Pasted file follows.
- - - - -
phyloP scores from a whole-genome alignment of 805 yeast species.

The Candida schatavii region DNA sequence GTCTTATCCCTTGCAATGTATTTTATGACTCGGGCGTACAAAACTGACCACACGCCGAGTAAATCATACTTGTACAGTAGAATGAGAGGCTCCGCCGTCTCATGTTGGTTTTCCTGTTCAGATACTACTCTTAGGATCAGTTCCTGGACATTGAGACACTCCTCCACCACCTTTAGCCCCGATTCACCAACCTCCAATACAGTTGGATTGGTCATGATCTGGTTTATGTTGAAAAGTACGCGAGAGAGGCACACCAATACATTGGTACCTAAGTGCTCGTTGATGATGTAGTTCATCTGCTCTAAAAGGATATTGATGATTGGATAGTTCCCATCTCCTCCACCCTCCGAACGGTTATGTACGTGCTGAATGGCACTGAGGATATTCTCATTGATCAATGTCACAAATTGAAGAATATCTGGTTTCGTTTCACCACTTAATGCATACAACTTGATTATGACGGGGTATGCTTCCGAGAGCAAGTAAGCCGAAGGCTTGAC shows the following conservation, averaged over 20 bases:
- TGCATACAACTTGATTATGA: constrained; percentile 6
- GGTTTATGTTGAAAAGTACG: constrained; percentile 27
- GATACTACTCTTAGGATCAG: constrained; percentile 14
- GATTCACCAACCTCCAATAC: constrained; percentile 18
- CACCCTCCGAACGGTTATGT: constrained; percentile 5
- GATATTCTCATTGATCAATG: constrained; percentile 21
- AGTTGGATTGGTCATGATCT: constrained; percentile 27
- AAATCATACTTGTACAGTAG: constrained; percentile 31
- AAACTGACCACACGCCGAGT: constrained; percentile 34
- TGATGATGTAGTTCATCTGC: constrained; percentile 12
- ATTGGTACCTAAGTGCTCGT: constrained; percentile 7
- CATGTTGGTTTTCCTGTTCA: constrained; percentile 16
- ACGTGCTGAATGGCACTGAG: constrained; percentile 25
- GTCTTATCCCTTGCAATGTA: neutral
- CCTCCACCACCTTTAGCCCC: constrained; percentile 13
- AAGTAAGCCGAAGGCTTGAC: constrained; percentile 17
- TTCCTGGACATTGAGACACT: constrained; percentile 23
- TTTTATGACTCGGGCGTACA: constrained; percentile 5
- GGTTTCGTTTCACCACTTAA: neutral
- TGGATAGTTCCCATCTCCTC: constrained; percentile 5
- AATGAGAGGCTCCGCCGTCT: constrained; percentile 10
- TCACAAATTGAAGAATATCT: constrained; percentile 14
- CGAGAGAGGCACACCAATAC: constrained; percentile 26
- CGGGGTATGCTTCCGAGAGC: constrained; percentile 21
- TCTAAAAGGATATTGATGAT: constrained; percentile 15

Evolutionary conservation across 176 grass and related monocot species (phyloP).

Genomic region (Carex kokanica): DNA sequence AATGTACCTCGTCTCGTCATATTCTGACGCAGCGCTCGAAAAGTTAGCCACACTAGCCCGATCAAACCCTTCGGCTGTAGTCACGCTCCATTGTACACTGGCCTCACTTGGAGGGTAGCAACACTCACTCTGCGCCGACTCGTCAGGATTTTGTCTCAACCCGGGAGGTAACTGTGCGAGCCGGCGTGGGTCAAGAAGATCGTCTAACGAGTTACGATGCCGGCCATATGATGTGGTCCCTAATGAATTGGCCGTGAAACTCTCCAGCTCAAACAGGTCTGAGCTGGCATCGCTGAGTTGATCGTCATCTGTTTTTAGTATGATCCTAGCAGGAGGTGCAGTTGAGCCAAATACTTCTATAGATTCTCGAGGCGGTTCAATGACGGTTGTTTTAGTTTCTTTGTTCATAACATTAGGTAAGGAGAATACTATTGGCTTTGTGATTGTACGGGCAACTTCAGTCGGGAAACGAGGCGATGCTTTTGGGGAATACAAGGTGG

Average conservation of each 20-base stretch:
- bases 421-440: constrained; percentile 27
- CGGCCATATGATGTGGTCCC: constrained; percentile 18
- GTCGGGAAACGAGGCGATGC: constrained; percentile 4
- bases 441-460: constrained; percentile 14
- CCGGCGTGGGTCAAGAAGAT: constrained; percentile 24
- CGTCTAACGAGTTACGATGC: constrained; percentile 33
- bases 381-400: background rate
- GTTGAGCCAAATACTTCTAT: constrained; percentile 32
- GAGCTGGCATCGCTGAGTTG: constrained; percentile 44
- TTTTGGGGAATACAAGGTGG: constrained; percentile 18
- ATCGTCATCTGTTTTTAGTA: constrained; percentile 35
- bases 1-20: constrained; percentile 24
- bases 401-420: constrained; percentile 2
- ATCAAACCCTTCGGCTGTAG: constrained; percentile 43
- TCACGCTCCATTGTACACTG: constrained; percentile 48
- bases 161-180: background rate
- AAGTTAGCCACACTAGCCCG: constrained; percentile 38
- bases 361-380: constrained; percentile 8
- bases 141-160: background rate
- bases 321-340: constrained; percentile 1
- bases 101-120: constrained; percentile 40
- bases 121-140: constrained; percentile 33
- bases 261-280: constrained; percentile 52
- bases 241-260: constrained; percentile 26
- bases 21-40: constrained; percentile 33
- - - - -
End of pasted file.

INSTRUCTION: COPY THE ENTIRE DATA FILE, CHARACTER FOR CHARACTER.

phyloP scores from a whole-genome alignment of 805 yeast species.

The Candida schatavii region DNA sequence GTCTTATCCCTTGCAATGTATTTTATGACTCGGGCGTACAAAACTGACCACACGCCGAGTAAATCATACTTGTACAGTAGAATGAGAGGCTCCGCCGTCTCATGTTGGTTTTCCTGTTCAGATACTACTCTTAGGATCAGTTCCTGGACATTGAGACACTCCTCCACCACCTTTAGCCCCGATTCACCAACCTCCAATACAGTTGGATTGGTCATGATCTGGTTTATGTTGAAAAGTACGCGAGAGAGGCACACCAATACATTGGTACCTAAGTGCTCGTTGATGATGTAGTTCATCTGCTCTAAAAGGATATTGATGATTGGATAGTTCCCATCTCCTCCACCCTCCGAACGGTTATGTACGTGCTGAATGGCACTGAGGATATTCTCATTGATCAATGTCACAAATTGAAGAATATCTGGTTTCGTTTCACCACTTAATGCATACAACTTGATTATGACGGGGTATGCTTCCGAGAGCAAGTAAGCCGAAGGCTTGAC shows the following conservation, averaged over 20 bases:
- TGCATACAACTTGATTATGA: constrained; percentile 6
- GGTTTATGTTGAAAAGTACG: constrained; percentile 27
- GATACTACTCTTAGGATCAG: constrained; percentile 14
- GATTCACCAACCTCCAATAC: constrained; percentile 18
- CACCCTCCGAACGGTTATGT: constrained; percentile 5
- GATATTCTCATTGATCAATG: constrained; percentile 21
- AGTTGGATTGGTCATGATCT: constrained; percentile 27
- AAATCATACTTGTACAGTAG: constrained; percentile 31
- AAACTGACCACACGCCGAGT: constrained; percentile 34
- TGATGATGTAGTTCATCTGC: constrained; percentile 12
- ATTGGTACCTAAGTGCTCGT: constrained; percentile 7
- CATGTTGGTTTTCCTGTTCA: constrained; percentile 16
- ACGTGCTGAATGGCACTGAG: constrained; percentile 25
- GTCTTATCCCTTGCAATGTA: neutral
- CCTCCACCACCTTTAGCCCC: constrained; percentile 13
- AAGTAAGCCGAAGGCTTGAC: constrained; percentile 17
- TTCCTGGACATTGAGACACT: constrained; percentile 23
- TTTTATGACTCGGGCGTACA: constrained; percentile 5
- GGTTTCGTTTCACCACTTAA: neutral
- TGGATAGTTCCCATCTCCTC: constrained; percentile 5
- AATGAGAGGCTCCGCCGTCT: constrained; percentile 10
- TCACAAATTGAAGAATATCT: constrained; percentile 14
- CGAGAGAGGCACACCAATAC: constrained; percentile 26
- CGGGGTATGCTTCCGAGAGC: constrained; percentile 21
- TCTAAAAGGATATTGATGAT: constrained; percentile 15

Evolutionary conservation across 176 grass and related monocot species (phyloP).

Genomic region (Carex kokanica): DNA sequence AATGTACCTCGTCTCGTCATATTCTGACGCAGCGCTCGAAAAGTTAGCCACACTAGCCCGATCAAACCCTTCGGCTGTAGTCACGCTCCATTGTACACTGGCCTCACTTGGAGGGTAGCAACACTCACTCTGCGCCGACTCGTCAGGATTTTGTCTCAACCCGGGAGGTAACTGTGCGAGCCGGCGTGGGTCAAGAAGATCGTCTAACGAGTTACGATGCCGGCCATATGATGTGGTCCCTAATGAATTGGCCGTGAAACTCTCCAGCTCAAACAGGTCTGAGCTGGCATCGCTGAGTTGATCGTCATCTGTTTTTAGTATGATCCTAGCAGGAGGTGCAGTTGAGCCAAATACTTCTATAGATTCTCGAGGCGGTTCAATGACGGTTGTTTTAGTTTCTTTGTTCATAACATTAGGTAAGGAGAATACTATTGGCTTTGTGATTGTACGGGCAACTTCAGTCGGGAAACGAGGCGATGCTTTTGGGGAATACAAGGTGG

Average conservation of each 20-base stretch:
- bases 421-440: constrained; percentile 27
- CGGCCATATGATGTGGTCCC: constrained; percentile 18
- GTCGGGAAACGAGGCGATGC: constrained; percentile 4
- bases 441-460: constrained; percentile 14
- CCGGCGTGGGTCAAGAAGAT: constrained; percentile 24
- CGTCTAACGAGTTACGATGC: constrained; percentile 33
- bases 381-400: background rate
- GTTGAGCCAAATACTTCTAT: constrained; percentile 32
- GAGCTGGCATCGCTGAGTTG: constrained; percentile 44
- TTTTGGGGAATACAAGGTGG: constrained; percentile 18
- ATCGTCATCTGTTTTTAGTA: constrained; percentile 35
- bases 1-20: constrained; percentile 24
- bases 401-420: constrained; percentile 2
- ATCAAACCCTTCGGCTGTAG: constrained; percentile 43
- TCACGCTCCATTGTACACTG: constrained; percentile 48
- bases 161-180: background rate
- AAGTTAGCCACACTAGCCCG: constrained; percentile 38
- bases 361-380: constrained; percentile 8
- bases 141-160: background rate
- bases 321-340: constrained; percentile 1
- bases 101-120: constrained; percentile 40
- bases 121-140: constrained; percentile 33
- bases 261-280: constrained; percentile 52
- bases 241-260: constrained; percentile 26
- bases 21-40: constrained; percentile 33